When it comes to feasibility studies, as distinct from forecasts, it may occasionally seem useful to have apparatus which can quickly test the effect of variations in one's assumptions. But I have yet to be convinced that a slide rule and a set of compound interest tables are not quite sufficient for the purpose.
Unpredictability and Freedom
If I hold a rather negative opinion about the usefulness of “automation” in matters of economic forecasting and the like, I do not underestimate the value of electronic computers and similar apparatus for other tasks, like solving mathematical problems or programming production runs. These latter tasks belong to the exact sciences or their applications. Their subject matter is non-human, or perhaps I should say, sub-human. Their very exactitude is a sign of the absence of human freedom, the absence of choice, responsibility and dignity. As soon as human freedom enters, we are in an entirely different world where there is great danger in any proliferation of mechanical devices. The tendencies which attempt to obliterate the distinction should be resisted with the utmost determination. Great damage to human dignity has resulted from the misguided attempt of the social sciences to adopt and imitate the methods of the natural sciences. Economics, and even more so, applied economics, is not an exact science; it is in fact, or ought to be, something much greater: a branch of wisdom. Mr. Colin Clark once claimed “that long-period world economic equilibrium develop themselves in their own peculiar manner, entirely independently of political and social changes.” On the strength of this metaphysical heresy he wrote a book, in 1941, entitled The Economics of 1960. It would be unjust to say that the picture he drew bears no resemblance to what actually came to pass; there is, indeed, the kind of resemblance which simply stems from the fact that man uses his freedom within an unchanged setting of physical laws of nature. But the lesson from Mr. Clark's book is that his metaphysical assumption is untrue; that, in fact, world economic equilibria, even in the longer run, are highly dependent on political and social changes; and that the sophisticated and ingenious methods of forecasting employed by Mr. Clark merely served to produce a work of spurious verisimilitude.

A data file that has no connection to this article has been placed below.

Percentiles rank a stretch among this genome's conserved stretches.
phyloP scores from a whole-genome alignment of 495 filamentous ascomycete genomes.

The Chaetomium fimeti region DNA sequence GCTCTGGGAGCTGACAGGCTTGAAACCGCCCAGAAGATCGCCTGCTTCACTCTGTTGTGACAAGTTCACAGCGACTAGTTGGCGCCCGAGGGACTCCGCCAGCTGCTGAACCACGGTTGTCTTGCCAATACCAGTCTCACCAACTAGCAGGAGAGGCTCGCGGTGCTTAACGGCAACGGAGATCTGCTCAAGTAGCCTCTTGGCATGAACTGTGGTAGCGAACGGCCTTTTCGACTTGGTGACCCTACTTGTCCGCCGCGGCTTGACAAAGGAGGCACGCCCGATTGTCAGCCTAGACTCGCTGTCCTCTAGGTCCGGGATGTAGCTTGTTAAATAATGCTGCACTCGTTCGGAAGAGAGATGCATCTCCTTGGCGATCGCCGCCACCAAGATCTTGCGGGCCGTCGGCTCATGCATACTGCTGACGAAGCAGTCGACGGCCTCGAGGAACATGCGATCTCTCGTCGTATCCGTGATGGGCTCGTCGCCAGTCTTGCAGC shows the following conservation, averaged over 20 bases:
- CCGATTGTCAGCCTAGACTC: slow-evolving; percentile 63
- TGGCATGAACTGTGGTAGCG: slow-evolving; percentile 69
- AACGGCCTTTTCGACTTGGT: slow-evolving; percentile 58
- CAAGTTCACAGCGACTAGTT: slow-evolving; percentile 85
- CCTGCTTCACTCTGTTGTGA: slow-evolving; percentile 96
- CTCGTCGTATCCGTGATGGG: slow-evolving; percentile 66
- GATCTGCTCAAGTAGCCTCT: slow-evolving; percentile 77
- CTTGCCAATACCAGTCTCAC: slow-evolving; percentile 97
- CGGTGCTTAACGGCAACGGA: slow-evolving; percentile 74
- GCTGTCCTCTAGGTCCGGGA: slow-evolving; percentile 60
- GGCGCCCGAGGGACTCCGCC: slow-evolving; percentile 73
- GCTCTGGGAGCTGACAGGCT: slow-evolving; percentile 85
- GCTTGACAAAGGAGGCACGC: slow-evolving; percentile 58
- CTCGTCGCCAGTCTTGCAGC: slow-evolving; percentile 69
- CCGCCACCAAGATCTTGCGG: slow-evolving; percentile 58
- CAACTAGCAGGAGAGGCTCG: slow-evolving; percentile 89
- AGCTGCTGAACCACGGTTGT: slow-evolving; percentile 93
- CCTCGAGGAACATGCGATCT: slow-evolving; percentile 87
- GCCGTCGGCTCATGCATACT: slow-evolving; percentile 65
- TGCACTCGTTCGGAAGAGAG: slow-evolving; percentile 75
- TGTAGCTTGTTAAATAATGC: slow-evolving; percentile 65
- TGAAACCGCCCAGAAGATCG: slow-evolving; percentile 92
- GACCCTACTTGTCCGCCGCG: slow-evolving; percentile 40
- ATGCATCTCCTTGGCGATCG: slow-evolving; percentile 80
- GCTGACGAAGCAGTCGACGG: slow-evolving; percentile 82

I thus come to the cheerful conclusion that life, including economic life, is still worth living because it is sufficiently unpredictable to be interesting. Neither the economist nor the statistician will get it “taped.” Within the limits of the physical laws of nature, we are still masters of our individual and collective destiny, for good or ill.
But the know-how of the economist, the statistician, the natural scientist and engineer, and even of the genuine philosopher can help to clarify the limits within which our destiny is confined. The future cannot be forecast, but it can be explored. Feasibility studies can show us where we appear to be going, and this is more important today than ever before, since “growth” has become a keynote of economics all over the world.
In his urgent attempt to obtain reliable knowledge about his essentially indeterminate future, the modern man of action may surround himself by ever-growing armies of forecasters, by ever-growing mountains of factual data to be digested by ever more wonderful mechanical contrivances: I fear that the result is little more than a huge game of make-believe and an ever more marvellous vindication of Parkinson's Law. The best decisions will still be based on the judgments of mature non-electronic brains possessed by men who have looked steadily and calmly at the situation and seen it whole. “Stop, look, and listen” is a better motto than “Look it up in the forecasts.”